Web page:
Sixers Start Fast, Charge Past Raptors
Philadelphia 104, Toronto 92
PHILADELPHIA, Nov. 15 (Ticker) -- A quick start by Allen Iverson and Chris Webber helped the Philadelphia 76ers finish off a spotless homestand.
Iverson and Webber combined for 27 points on 11-of-12 shooting in a blistering first quarter as the 76ers bolted to a big lead and held on for their fifth straight victory, a 104-92 triumph over the winless Toronto Raptors.
"It was important for us to do that," said Sixers coach Mo Cheeks, whose team lost its first two home games. "It was important for us to establish some home court. When teams come in here, they're going to have to play their best game to beat us."
"We feel like the sky is the limit for us," Iverson said. "We're just taking it game by game. We're just competing and just trying to get the W. We're not thinking about any streak. Whatever team we have to play, we're just getting after them on the court."
For the second straight game, Philadelphia jumped out early and had enough offense to turn back a series of surges by the visitors.
"You expect a team to make a run, especially a team that is 0-6," Iverson said. "Once they cut the lead to six, we did a good job of stepping up our game defensively. That's what enabled us to get back in the game."
"I thought that the young guys played hard," Raptors coach Sam Mitchell said. "We missed some shots, but they (Philadelphia) played good defense. I'm disappointed that we had 18 turnovers, but I'm not disappointed in our effort."
Much has been made of the ability of superstars Iverson and Webber to mesh, but in the first quarter they looked as sharp as they have all season. It carried over to their teammates as Philadelphia put together its best period of the campaign.
"I don't think that it had anything to do with us being familiar with each other," Iverson said. "We're just basketball players. Put us on the court, call basketball plays and we just try to execute them. That's it."
The Raptors did not have a rebound until midway through the quarter because the Sixers hardly missed. They made 17-of-22 shots and bolted to a 39-20 lead as Webber (6-of-6) and Iverson (5-of-6) led the way.
"We should look for each other no matter what," Webber said. "If he (Iverson) misses 15 in a row, I'm still going to throw him that same pass because I know that he'll make the next shot."
Sparked by rookie Charlie Villanueva - who finished with season highs of 27 points and 13 rebounds - Toronto pulled within eight points twice in the second quarter, opening the period with an 11-0 run and closing with a 9-2 surge to make it 53-45 at halftime.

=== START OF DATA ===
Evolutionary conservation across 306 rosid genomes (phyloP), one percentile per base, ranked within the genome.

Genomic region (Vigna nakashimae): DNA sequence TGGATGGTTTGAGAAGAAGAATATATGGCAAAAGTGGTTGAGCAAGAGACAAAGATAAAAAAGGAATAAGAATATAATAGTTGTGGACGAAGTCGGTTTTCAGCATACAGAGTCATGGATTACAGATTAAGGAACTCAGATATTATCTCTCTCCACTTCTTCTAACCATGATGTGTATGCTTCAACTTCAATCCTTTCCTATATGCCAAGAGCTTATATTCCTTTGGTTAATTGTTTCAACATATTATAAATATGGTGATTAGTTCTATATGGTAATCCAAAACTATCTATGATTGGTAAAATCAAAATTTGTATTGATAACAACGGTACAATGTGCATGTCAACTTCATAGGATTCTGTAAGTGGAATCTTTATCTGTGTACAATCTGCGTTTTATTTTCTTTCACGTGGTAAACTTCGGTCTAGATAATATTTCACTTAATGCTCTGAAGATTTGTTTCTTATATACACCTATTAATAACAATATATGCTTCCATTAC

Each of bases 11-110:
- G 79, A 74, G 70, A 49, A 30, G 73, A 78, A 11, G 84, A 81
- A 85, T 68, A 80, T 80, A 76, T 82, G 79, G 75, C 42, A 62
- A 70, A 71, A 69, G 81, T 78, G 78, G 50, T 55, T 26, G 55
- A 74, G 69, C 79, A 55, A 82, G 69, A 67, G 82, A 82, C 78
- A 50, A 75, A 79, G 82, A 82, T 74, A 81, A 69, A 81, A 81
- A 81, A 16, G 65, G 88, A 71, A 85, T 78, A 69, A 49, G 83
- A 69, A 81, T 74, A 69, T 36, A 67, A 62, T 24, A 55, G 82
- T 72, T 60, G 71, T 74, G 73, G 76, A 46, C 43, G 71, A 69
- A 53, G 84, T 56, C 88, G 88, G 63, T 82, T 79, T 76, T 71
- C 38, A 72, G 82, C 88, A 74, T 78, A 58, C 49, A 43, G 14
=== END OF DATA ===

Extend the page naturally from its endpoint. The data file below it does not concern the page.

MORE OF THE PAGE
"We gave it a good run, but we never should have been in that position," Villanueva said. "You can't give them 39 points in the first quarter. That's why we lost the game."
Toronto cut the deficit to six points late in the third quarter and again at 84-78 on a free throw by Jalen Rose with 7:02 to play. However, Iverson and Webber re-emerged to seal the win.
A three-point play by Iverson began a stretch where the two stars combined for 11 of Philadelphia's next 13 points, pushing the advantage to 97-82 with 3:27 left.
"The more attempts you get, the more comfortable you are in the game, the easier it is in the fourth quarter." Webber said. "Fortunately, I got enough attempts that when I missed some shots, I still felt comfortable with the shots I took in the fourth quarter."
"We ran the pick-and-roll, but Chris took it to another level," Iverson said. "He hit the jumper at the top of the key and then drove the ball to the basket and got to the free-throw line for a couple of dunks. That's what we need down the stretch."
John Salmons scored 16 points off the bench for the Sixers, who shot 46 percent (40-of-87) in defeating the Raptors for the fourth time in the last five meetings.
"John was big down the stretch," Iverson said. "He allowed Mo to take the ball out of my hands and he made a lot of things happen."
Chris Bosh had 19 points and 17 rebounds for Toronto (0-7), which was playing just its second road game.
The teams meet again Wednesday in Toronto.